‘Farewell to the working class’?  Or good-bye to parts of the middle?

It’s getting on for forty-five years since the publication of Andre Gorz’s Farewell to the Working Class led to controversy – and accusations of heresy, from socialist and labour movement quarters. Gorz claimed that as a result of developments within capitalist society, particularly the increased role of machinery, groups of workers would be ejected from the production process. Essentially becoming surplus to requirements, they would make up a ‘non-class’ incapable of the collective solidarity required to overthrown capitalism in the way Marx and his later followers continued to maintain.

Yet rather than ‘a society based on mass unemployment’ as Gorz predicted, the displacement of industrial workers has been counteracted by a growing service sector workforce, including more public sector roles in education, health and local government – though elsewhere, particularly in areas like social care, much of this work has been low-skilled and low-paid. (And of course, the gig economy continues to be based on insecure, zero-hours and bogus ‘self-employment.’)

Yet interest in the effects of technological change on job destruction has continued. In contrast to Gorz’s time when machines were replacing industrial manual labour: in the early years of the 21st century it was argued that automation was eliminating large amounts of middle ‘routine’, non-manual work, particularly in offices.  As a result, the occupational structure was seen to be ‘hollowing out’ and an ‘hour-glass’ shaped structure was replacing the post-war pyramid – with highly skilled jobs in the top half, yet with many ‘non-routine’ service  jobs in the bottom – jobs, it was not feasible or even sensible to automate –new technologies might be able to take your meal orders, but we’re not going to see many robots that bring the food to your table!

But further technological advances, part of what’s been described as a Fourth Industrial Revolution and based around new artificial intelligence and machine learning will likely have major implications for work that was previously considered to be ‘safe’ from threats of automation. For example, the arrival of Chatbots software, not to mention its constant improvement, the result of cut throat competition between big tech, has caused growing consternation across creative arts, journalistic and education professions. Examples of Chatbots ‘pretending to be journalists’ with news sites being entirely AI generated are numerous and if the software has yet to properly penetrate the world of the classroom, alarm bells are already ringing at mega educational publishers like  Pearson, while companies specialising in on-line learning packages fear total wipe out.   

Though few expect employment in these areas to completely disappear, it’s undoubtably the case that specific tasks and roles will be eliminated or at best, be aggregated – fewer people will need to undertake the arduous but also the energy sapping task of ‘report writing’ while the processing of applications for loans and mortgages won’t need armies of financial advisors.

Meanwhile, even if technological developments mean that more jobs will experience deskilling, young people will still need more and more qualifications to get them (if not to do them). Rather than ‘moving up’ the occupational ladder, with more roles ‘pushed down’ the main issue will be whether downwards mobility can be avoided. Rather than farewell to the working class, under present conditions it will be goodbye to the middle class – or at least large sections of them.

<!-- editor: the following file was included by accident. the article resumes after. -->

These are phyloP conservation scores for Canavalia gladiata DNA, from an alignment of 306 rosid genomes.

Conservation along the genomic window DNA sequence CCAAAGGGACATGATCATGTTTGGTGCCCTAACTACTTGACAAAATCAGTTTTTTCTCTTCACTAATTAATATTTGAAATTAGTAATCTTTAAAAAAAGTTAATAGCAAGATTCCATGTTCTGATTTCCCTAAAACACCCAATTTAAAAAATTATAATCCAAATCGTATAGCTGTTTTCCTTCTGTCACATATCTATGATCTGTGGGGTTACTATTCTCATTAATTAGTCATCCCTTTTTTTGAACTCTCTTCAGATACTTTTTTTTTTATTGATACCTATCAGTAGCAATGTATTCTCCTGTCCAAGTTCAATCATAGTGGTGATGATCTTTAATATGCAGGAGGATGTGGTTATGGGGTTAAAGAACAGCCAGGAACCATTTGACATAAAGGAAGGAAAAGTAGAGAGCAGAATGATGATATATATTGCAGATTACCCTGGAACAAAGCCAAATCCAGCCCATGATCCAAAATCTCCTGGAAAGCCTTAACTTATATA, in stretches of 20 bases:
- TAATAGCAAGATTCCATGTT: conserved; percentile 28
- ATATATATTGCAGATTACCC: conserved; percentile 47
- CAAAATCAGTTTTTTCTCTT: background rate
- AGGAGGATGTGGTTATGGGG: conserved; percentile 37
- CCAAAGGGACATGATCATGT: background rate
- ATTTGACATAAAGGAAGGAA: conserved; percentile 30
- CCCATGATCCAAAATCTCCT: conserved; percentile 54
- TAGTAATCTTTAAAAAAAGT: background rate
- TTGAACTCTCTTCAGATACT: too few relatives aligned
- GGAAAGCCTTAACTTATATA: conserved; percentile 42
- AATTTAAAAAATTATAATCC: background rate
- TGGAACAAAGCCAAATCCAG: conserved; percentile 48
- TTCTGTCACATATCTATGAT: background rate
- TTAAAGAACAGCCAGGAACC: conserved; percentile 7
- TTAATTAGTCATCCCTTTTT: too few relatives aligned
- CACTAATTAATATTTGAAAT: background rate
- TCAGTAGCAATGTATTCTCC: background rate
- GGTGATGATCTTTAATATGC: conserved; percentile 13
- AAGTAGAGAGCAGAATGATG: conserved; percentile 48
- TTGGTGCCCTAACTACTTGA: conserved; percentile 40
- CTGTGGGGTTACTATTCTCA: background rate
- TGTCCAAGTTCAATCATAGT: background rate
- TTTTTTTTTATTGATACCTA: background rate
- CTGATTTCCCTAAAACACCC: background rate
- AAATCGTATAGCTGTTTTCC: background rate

One thought on “‘Farewell to the working class’?  Or good-bye to parts of the middle?

  1. Brilliant accompanying photo of the ‘classroom’/’office’/?prison of the future but I think you should link your revisiting of Gorz to Dan Evans’ new book, ‘Nation of Shop Keepers’ that you recently reviewed on this blog, as he sees as a ‘new petit bourgeoisie’ being produced and reproduced by schooling particularly but also by limited access to privately owned housing. This is linked to the ‘hour-glass’ model of the class structure that you mention above but that is different from the ‘pear-shaped’ model of a new middle-working/ working-middle class you and I have previously described ‘running up a down escalator’ of devaluing educational qualifications and limited access to private housing who are between a dwindling professional and managerial old-style ‘middle class’ serving the new globalised ruling class above and a growing ‘precariat’ beneath (‘between the snobs and the yobs’ as has been said – I can’t remember who by!).

    The traditional three class pyramid of 1/ upper class employing 2/non-manual ‘middle’ class and 3/ industrially manually working class has been eroded by technical change breaking down divisions of labour between manual and non-manual workers. This technological drive continues at arguably increased pace to merge previously skilled manually labour with academically qualified ‘non-manual’ workers in a new middle-working/working-middle class of employees, while beneath them the latest applications of new technology individualise the mass of precariously employed often part-time workers in often two or three or more ‘jobs’ at once. This preserves the old upper-middle-working tripartite form but with a new content.

    In Dan Evans by contrast it seems to me there is no technological driver to differentiate between his reborn self-employed petit bourgeois, who never went away but always contributed to the mass of small businesses, but instead relies on cultural differentiation (a la Bourdieu) in schools but also between those who go and do not go to higher education. Nor does he mention the now globalised employing class of international speculators = the 0.1 who increasingly finance and subordinate surviving national and productive capital.

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